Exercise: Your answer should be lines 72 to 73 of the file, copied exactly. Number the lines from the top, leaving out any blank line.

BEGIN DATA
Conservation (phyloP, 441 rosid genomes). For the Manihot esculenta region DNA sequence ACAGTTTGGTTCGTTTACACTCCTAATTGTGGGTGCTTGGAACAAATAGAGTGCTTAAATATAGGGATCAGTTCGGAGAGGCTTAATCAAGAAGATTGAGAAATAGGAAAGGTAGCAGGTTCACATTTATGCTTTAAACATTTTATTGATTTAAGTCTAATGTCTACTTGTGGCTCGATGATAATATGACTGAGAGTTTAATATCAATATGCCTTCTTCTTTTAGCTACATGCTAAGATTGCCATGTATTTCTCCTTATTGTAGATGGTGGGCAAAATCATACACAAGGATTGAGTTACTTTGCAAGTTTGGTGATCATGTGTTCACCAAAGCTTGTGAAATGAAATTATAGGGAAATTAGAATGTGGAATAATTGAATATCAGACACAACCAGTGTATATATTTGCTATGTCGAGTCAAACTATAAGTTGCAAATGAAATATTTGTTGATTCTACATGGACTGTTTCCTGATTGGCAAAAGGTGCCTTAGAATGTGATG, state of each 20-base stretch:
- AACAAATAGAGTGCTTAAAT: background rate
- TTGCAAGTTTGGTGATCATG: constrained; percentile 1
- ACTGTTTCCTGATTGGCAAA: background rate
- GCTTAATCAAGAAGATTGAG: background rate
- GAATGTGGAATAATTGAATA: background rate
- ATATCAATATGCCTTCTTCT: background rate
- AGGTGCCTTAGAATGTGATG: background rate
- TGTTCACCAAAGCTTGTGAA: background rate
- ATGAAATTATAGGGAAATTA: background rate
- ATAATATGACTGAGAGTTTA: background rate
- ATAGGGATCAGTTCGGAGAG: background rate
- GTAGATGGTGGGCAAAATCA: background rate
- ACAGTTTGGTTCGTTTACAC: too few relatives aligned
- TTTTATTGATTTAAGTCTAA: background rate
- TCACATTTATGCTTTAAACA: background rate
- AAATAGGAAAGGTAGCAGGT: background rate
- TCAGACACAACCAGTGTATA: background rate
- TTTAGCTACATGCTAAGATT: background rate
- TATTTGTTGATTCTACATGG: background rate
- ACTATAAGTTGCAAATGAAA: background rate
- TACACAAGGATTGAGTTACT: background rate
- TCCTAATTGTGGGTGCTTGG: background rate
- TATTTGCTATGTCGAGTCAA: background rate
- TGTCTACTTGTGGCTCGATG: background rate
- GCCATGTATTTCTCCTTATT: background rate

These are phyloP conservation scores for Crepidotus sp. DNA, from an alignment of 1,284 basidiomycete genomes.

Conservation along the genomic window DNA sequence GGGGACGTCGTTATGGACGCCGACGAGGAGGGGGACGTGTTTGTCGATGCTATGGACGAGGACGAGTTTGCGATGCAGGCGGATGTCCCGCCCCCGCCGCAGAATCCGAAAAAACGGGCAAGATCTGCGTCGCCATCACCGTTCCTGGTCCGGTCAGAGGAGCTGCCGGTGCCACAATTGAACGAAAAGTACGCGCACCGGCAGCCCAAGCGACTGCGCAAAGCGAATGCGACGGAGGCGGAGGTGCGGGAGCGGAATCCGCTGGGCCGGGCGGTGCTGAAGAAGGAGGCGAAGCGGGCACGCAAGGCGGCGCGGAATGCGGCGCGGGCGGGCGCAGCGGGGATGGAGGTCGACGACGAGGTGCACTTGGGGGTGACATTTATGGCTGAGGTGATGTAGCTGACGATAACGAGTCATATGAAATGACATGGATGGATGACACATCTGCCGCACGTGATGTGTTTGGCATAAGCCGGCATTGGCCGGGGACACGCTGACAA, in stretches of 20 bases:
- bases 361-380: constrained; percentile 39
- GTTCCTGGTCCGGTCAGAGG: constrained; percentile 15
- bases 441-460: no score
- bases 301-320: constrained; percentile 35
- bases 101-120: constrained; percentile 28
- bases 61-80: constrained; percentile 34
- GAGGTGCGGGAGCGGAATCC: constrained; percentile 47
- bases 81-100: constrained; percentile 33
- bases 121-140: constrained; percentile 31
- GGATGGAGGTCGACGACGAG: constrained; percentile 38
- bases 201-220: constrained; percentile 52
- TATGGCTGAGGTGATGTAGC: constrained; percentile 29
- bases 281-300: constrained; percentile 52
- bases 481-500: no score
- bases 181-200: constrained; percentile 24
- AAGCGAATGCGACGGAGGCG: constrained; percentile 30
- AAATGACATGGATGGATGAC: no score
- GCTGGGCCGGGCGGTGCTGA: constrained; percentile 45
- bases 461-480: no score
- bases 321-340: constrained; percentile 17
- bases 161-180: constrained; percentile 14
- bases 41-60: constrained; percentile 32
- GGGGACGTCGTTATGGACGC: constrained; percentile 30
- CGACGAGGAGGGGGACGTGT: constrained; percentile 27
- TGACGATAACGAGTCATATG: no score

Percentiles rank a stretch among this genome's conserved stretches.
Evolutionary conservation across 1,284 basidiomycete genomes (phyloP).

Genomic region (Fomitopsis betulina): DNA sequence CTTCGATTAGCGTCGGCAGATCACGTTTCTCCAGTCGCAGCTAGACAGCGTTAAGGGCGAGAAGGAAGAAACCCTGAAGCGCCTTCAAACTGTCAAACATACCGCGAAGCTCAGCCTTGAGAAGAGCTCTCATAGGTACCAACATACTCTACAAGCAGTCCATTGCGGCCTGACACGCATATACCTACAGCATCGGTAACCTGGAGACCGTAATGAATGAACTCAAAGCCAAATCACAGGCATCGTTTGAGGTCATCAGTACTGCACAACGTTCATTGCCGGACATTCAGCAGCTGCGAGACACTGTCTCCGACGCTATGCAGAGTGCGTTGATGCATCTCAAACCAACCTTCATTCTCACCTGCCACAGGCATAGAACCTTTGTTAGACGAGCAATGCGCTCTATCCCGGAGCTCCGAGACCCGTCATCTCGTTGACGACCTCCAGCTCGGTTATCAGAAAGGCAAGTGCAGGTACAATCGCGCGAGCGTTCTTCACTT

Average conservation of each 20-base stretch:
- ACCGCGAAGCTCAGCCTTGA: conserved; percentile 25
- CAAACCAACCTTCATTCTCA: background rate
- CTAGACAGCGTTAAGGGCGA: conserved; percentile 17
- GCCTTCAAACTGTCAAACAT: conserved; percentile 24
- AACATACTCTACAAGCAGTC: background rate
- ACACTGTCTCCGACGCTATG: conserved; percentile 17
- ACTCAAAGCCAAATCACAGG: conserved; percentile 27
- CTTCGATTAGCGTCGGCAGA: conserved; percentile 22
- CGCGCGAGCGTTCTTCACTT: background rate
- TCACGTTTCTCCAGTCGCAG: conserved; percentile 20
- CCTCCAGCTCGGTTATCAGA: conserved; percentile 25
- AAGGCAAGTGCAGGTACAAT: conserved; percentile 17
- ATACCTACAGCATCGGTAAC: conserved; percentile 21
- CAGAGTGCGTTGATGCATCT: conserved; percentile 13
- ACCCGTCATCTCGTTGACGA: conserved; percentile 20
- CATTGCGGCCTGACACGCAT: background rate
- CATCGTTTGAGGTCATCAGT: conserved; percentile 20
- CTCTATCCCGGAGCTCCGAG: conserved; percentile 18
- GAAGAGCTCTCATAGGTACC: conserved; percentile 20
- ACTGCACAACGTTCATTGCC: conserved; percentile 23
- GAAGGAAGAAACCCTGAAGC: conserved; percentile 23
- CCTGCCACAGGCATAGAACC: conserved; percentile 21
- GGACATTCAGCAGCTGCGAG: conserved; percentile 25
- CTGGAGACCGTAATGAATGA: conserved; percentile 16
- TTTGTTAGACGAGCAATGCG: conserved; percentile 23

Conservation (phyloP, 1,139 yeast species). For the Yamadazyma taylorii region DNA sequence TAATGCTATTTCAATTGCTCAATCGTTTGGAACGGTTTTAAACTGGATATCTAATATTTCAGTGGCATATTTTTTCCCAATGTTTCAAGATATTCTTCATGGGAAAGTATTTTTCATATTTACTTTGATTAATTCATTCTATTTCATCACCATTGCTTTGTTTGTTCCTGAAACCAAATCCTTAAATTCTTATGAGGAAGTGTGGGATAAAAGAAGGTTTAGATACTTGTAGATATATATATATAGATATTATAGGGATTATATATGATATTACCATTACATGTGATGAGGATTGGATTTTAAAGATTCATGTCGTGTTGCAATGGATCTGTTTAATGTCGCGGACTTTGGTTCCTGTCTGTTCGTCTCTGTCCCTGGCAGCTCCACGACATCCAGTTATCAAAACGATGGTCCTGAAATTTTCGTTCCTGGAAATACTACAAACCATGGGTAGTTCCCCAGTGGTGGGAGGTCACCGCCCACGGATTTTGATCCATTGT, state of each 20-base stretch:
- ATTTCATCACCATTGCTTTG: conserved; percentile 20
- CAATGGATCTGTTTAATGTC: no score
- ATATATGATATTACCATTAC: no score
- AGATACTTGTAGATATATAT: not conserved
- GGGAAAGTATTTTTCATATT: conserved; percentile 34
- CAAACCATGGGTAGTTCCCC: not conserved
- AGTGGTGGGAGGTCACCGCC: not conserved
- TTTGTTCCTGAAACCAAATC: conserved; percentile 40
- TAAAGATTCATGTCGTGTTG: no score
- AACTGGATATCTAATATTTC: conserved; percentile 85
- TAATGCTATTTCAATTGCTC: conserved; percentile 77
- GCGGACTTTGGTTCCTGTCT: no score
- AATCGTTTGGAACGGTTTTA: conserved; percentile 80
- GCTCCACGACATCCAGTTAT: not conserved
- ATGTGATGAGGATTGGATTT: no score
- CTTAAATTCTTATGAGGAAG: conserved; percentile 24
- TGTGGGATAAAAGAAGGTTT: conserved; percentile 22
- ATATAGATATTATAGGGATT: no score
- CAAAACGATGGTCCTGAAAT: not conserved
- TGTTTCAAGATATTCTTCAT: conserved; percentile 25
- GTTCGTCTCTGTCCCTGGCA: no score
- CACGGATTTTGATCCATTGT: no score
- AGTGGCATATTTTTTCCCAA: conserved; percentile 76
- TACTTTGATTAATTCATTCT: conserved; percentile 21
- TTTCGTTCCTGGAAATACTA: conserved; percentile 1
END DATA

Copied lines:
- ACCCGTCATCTCGTTGACGA: conserved; percentile 20
- CATTGCGGCCTGACACGCAT: background rate